I used Beeler's pork sausage for the chowder. Obviously, no bread bowl.  If this was going to be served, instead of frozen, I'd make Chebe into bread bowls forming the dough over the outside of my small Longaberger mixing bowls and then baking upside down. 
The Felix cat wanted to come along with me. 

Dinner the night before I left: brined pork chops, asparagus and mashed potatoes.
I dissolved 1T salt with a cup of warm water, into a container large enough to hold the porkchops, added more water, covered, and refrigerated for several hours.  The mashed potatoes are Yukon Golds that were diced and tossed into boiling water, then mashed with a hand masher, and had butter, milk and sour cream added--topped with a small amount of cheese. The asparagus was put in a glass container, with water for cover, a pinch of salt and microwaved on the 'cook, vegetables, fresh' setting. 
Sadly, it's a sign of how long we've been married that while we were eating I realized "oh, carp, tomorrow's our anniversary.  Honey, I forgot to get you a card."  The Mike answered, "me, too".  Love you lots!  :-)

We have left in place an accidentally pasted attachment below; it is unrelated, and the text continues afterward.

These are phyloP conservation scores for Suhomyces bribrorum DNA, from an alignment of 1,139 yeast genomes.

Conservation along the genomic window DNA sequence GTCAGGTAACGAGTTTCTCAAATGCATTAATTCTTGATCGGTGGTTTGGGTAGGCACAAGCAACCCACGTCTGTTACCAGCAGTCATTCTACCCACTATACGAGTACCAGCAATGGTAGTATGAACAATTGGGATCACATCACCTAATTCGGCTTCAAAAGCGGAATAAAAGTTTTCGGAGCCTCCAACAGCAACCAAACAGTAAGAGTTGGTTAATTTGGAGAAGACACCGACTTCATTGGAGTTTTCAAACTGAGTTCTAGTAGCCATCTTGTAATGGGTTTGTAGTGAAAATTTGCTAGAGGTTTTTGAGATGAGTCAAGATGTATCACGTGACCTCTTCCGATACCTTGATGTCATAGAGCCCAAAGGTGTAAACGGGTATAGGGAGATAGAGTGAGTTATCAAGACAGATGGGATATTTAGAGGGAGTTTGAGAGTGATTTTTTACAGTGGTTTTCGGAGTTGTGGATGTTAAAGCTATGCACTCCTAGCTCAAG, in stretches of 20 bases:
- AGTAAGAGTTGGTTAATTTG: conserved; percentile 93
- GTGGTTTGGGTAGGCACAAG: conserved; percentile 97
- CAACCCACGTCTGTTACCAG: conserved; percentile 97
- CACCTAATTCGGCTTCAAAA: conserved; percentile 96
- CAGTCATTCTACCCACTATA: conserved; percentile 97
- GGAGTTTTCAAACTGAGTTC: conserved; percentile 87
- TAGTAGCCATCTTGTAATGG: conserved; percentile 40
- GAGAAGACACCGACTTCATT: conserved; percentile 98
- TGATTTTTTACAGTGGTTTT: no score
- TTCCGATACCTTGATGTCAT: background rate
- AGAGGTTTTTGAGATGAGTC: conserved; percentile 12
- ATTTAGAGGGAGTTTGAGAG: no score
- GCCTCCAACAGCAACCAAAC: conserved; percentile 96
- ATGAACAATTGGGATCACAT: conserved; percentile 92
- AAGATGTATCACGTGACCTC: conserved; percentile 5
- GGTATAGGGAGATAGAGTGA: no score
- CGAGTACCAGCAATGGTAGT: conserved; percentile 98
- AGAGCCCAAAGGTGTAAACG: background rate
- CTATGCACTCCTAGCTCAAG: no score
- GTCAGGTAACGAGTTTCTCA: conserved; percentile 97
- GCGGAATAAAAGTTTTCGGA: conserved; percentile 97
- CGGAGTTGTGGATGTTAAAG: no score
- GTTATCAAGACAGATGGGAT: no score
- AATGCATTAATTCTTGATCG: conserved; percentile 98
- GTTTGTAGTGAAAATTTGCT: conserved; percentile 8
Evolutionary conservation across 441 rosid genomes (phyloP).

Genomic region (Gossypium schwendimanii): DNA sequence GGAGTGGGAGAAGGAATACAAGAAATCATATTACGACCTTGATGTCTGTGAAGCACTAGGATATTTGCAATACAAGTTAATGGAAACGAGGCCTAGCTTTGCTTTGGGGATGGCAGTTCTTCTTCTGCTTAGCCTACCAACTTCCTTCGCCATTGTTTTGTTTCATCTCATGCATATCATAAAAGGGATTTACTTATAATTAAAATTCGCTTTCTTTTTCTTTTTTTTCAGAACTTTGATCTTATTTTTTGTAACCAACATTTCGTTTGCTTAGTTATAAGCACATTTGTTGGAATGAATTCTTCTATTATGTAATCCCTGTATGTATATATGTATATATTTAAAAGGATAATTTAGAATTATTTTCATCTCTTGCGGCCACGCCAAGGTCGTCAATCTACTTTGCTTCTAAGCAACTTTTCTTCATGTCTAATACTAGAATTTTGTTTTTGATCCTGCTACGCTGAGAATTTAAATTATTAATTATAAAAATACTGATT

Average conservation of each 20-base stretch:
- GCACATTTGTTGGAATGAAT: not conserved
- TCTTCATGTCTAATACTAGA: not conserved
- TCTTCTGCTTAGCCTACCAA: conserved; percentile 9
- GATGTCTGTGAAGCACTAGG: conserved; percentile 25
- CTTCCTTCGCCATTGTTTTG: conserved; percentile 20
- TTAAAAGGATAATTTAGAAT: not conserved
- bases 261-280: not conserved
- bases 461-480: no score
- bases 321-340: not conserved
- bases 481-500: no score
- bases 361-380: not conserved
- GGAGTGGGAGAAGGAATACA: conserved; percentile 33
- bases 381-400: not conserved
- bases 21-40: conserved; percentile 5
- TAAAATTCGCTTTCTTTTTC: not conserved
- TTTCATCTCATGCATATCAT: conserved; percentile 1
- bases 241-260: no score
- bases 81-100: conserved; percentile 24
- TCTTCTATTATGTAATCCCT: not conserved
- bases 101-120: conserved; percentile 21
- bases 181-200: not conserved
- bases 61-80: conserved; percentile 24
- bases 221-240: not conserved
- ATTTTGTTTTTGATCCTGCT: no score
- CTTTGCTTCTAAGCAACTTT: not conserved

Seeing me off at the airport.
Why pay for parking when you dreamy one can take you to the flight?
Flying Delta, I was once again in Detroit airport for changing flights.  I was here just in June and had no recollection of seeing this service area, but it answered a question I had long had about those dogs who serve and fly. In case you're like me: here's your answer to the question you may never have known you were asking. 
Thursday night was an intriguing night. We had gotten take out for an easy dinner/easy night, but then the one kid in the house who shouldn't have done so, consumed his allergen. Off to the ER they go--freaking out-- and I'm at the house freaking out.  All was well and they were home by 3am. . .just in time for the other little ones to wake up at 7am. Yeah!  Thank goodness for caffeine!  

Multiple road trip stops and a beautiful road we came across (above), we finally got to Connecticut.  Since I was busy, apparently staring off into space, I missed the actual sign along the interstate. I made the driver do a U-turn at Rhode Island so I could get the CT picture.  Et, voila:    

The expo was actually much smaller than I had expected. We found parking in a ramp, and appeased the kids by "going way up" to the top level/sunshine.  The skywalk was open to the expo center.  I got my race changed from 26.2 to 13.1 quite easily, picked up the beautiful blue and soft/cozy race shirt, and then explored the shopping.